Norepinephrine (also called noradrenalin) is a catecholamine molecule that acts as a hormone and neurotransmitter. It is chemically similar to epinephrine, differing only in the absence of a methyl group on its amine. Norepinephrine is made and released by the central nervous system (locus coeruleus of the brain) and the sympathetic nervous system. The compound is released into the blood stream from adrenal glands and affects α- and β-adrenergic receptors.

Norepinephrine is at its lowest levels during sleep and at its highest levels during stress (fight or flight response). The primary function of norepinephrine is to prepare the body for action. It increases alertness, enhances memory functions, and helps to focus attention. Norepinephrine increases heart rate and blood pressure, increases blood glucose and blood flow to skeletal muscle and decreases flow of blood to the gastrointestinal system.

Medical considerations

Norepinephrine may be injected to overcome critically low blood pressure and drugs countering its effects are used to treat heart conditions. α-blockers, for example, are used to battle cardiovascular and psychiatric disorders. β-blockers counter a different set of norepinephrine’s effects than α-blockers and are used to treat glaucoma, migraine headaches and other cardiovascular problems.

Pyruvate family

The family of amino acids derived from pyruvate has four members, each with a simple aliphatic side chain no longer than four carbons. The simplest of these is alanine.

Alanine

Alanine is the amino acid that is most easily produced from pyruvate. The simple transamination catalyzed by alanine transaminase produces alanine from pyruvate.

Alternative pathways for synthesis of alanine include catabolism of valine, leucine, and isoleucine.

Glucose-alanine cycle

The glucose-alanine cycle is an important nitrogen cycle related to the Cori cycle that occurs between muscle and liver cells in the body (see HERE). In it, breakdown of glucose in muscles leads to pyruvate. When nitrogen levels are high, pyruvate is transaminated to alanine, which is exported to hepatocytes.

In the liver cells, the last transamination of the glucose-alanine cycle occurs. The amine group of alanine is transferred to α-ketoglutarate to produce pyruvate and glutamate. Glucose can then be made by gluconeogenesis from pyruvate. Importantly, breakdown of glutamate yields ammonium ion, which can be made into urea for excretion, thus reducing the body’s load of potentially toxic amines. This pathway may be particularly important in the brain.

Another way of removing excess ammonium from a tissue is by attaching it to glutamate to make glutamine. Glutamate is a neurotransmitter, so having an alternative way of removing amines (glucose-alanine cycle) is important, especially in the brain.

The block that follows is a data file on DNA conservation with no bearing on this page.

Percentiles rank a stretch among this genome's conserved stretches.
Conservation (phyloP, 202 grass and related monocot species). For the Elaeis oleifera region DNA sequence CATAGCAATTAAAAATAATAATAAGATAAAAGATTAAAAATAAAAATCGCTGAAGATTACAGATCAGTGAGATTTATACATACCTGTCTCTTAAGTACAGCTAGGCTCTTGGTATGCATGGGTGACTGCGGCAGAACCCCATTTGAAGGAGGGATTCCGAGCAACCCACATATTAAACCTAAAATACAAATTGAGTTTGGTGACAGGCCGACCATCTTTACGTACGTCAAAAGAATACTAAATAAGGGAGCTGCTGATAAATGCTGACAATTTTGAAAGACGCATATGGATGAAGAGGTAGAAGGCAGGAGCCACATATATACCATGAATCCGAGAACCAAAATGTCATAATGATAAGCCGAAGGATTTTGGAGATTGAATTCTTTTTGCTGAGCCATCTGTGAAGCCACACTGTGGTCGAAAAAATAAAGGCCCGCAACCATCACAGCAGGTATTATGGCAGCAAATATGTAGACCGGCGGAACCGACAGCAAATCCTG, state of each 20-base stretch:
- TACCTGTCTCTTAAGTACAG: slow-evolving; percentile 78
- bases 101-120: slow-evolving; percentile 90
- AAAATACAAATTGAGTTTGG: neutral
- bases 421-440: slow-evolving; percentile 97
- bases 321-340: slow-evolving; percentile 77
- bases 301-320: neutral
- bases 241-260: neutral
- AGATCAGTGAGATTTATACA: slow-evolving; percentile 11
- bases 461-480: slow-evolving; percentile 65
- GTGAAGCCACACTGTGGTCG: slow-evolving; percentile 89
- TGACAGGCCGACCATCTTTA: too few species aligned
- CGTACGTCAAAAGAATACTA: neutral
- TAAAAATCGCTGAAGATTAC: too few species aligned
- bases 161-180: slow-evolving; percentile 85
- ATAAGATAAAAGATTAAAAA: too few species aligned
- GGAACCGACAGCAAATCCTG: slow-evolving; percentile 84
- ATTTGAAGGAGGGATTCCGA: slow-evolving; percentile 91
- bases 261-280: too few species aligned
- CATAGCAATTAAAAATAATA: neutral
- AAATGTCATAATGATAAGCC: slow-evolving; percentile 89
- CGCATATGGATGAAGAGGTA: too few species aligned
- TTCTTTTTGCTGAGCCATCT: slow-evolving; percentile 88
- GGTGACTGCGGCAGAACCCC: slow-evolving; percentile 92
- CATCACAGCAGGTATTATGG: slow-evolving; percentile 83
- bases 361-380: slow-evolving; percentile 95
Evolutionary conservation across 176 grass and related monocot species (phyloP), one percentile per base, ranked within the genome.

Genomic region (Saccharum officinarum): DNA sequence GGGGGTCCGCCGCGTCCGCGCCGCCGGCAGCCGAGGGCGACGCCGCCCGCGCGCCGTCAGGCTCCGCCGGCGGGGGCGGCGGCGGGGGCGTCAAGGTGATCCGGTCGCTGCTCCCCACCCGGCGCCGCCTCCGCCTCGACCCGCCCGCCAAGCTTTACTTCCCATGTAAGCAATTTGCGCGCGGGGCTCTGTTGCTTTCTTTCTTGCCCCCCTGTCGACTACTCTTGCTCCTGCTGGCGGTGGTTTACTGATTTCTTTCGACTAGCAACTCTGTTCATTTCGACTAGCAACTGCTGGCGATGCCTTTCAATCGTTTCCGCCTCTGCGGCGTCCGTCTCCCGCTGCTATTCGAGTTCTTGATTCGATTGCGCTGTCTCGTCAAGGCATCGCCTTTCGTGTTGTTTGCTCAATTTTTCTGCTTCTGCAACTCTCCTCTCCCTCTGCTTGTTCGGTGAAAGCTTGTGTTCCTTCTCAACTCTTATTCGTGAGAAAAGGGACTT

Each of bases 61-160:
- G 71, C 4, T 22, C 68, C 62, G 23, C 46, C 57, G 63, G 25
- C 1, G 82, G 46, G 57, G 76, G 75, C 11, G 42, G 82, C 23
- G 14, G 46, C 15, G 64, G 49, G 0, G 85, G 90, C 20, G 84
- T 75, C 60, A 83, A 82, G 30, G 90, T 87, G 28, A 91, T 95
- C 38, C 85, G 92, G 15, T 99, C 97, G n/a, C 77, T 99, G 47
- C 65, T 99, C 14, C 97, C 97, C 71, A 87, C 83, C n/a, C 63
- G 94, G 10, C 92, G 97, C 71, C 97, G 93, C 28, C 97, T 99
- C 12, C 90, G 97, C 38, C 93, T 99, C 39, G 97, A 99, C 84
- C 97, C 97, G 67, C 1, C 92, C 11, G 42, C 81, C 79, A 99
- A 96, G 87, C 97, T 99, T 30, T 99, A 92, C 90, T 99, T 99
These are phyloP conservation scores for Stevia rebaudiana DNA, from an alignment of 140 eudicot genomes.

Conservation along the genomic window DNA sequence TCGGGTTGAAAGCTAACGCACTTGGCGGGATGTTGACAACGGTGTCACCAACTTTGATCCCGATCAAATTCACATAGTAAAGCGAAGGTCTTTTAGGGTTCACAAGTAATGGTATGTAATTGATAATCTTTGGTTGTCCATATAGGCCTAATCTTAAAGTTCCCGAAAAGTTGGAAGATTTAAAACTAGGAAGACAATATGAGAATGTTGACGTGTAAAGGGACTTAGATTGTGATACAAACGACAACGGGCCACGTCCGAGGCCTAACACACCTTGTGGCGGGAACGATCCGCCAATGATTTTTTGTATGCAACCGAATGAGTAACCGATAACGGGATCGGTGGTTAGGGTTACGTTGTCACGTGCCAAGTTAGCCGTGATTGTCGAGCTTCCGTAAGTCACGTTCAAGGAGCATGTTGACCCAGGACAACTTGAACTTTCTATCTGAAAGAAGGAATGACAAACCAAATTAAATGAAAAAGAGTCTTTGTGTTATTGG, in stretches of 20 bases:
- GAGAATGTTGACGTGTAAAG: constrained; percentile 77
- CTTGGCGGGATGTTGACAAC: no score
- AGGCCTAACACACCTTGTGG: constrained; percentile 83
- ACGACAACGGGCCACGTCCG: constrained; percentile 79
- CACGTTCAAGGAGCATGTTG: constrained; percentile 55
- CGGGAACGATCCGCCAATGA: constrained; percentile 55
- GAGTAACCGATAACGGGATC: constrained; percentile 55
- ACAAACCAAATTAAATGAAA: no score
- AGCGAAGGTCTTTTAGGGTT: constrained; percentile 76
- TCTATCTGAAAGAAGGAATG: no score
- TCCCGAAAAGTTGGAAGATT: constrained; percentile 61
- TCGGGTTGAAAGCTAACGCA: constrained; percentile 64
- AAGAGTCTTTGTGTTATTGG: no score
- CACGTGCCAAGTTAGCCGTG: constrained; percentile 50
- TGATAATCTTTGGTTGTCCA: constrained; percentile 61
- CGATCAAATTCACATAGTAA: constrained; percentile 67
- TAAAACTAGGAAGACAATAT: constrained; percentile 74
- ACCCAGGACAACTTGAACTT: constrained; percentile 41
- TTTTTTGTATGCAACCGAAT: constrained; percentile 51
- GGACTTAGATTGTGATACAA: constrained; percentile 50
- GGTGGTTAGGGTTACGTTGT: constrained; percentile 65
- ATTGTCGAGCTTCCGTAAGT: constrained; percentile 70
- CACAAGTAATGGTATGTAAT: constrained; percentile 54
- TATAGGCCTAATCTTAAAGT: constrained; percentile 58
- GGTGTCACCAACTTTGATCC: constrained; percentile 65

Leucine

Like valine and isoleucine, leucine is an essential amino acid in humans. In adipose tissue and muscle, leucine is used in sterol synthesis. It is the only amino acid to stimulate muscle protein synthesis, and as a dietary supplement in aged rats, it slows muscle degradation. Leucine is an activator of mTOR, a protein which, when inhibited, has been shown to increase life span in Saccharomyces cerevisiae, C. elegans, and Drosophila melanogaster.

Metabolism of leucine, valine, and isoleucine (also called Branched Chain Amino Acids - BCAAs) starts with decarboxylation of pyruvate and attachment of the two-carbon hydroxyethyl fragment to thiamine pyrophosphate (Figure 6.161). Metabolism of isoleucine proceeds with attachment of the hydroxylated two carbon piece (hydroxyethyl-TPP) to α-ketobutyrate and is covered in the section describing that amino acid (see HERE).

Metabolism of valine and leucine proceeds with attachment of the hydroxyethyl piece from TPP to another pyruvate to create α-acetolactate. Rearrangement of α-acetolactate by acetolactate mutase makes 3-hydroxy-3-methyl-2-oxobutanoate.

Reduction with NAD(P)H by acetohydroxy acid isomeroreductase yields α,β-dihydroxyisovalerate.

Loss of water, catalyzed by dihydroxyacid dehydratase produces α-ketoisovalerate.

This molecule is a branch point for synthesis of leucine and valine. Addition of an acetyl group from acetyl-CoA yields α-isopropylmalate (catalyzed by α-isopropylmalate synthase).

Rearrangement, catalyzed by isopropylmalate dehydratase, gives rise to β-isopropylmalate.

Oxidation by isopropylmalate dehydrogenase and NAD+, gives α-ketoisocaproate.

Transamination of it (catalyzed by leucine aminotransferase and using glutamate) gives the final product of leucine (top of next column).

Valine

An essential amino acid in humans, valine is derived in plants from pyruvate and shares part of its metabolic synthesis pathway with leucine and a small slice of it with isoleucine. Metabolism of all three amino acids starts with decarboxylation of pyruvate and attachment of the two-carbon hydroxyethyl fragment to thiamine pyrophosphate (Figure 6.161), as noted above.

As seen earlier, α-ketoisovalerate is the molecule at the point in the metabolic pathway where synthesis of valine branches from that of leucine. In fact, α-ketoisovalerate is only one step away from valine. Transamination of α-ketoisovalerate catalyzed by valine isoleucine aminotransferase gives valine.

Isoleucine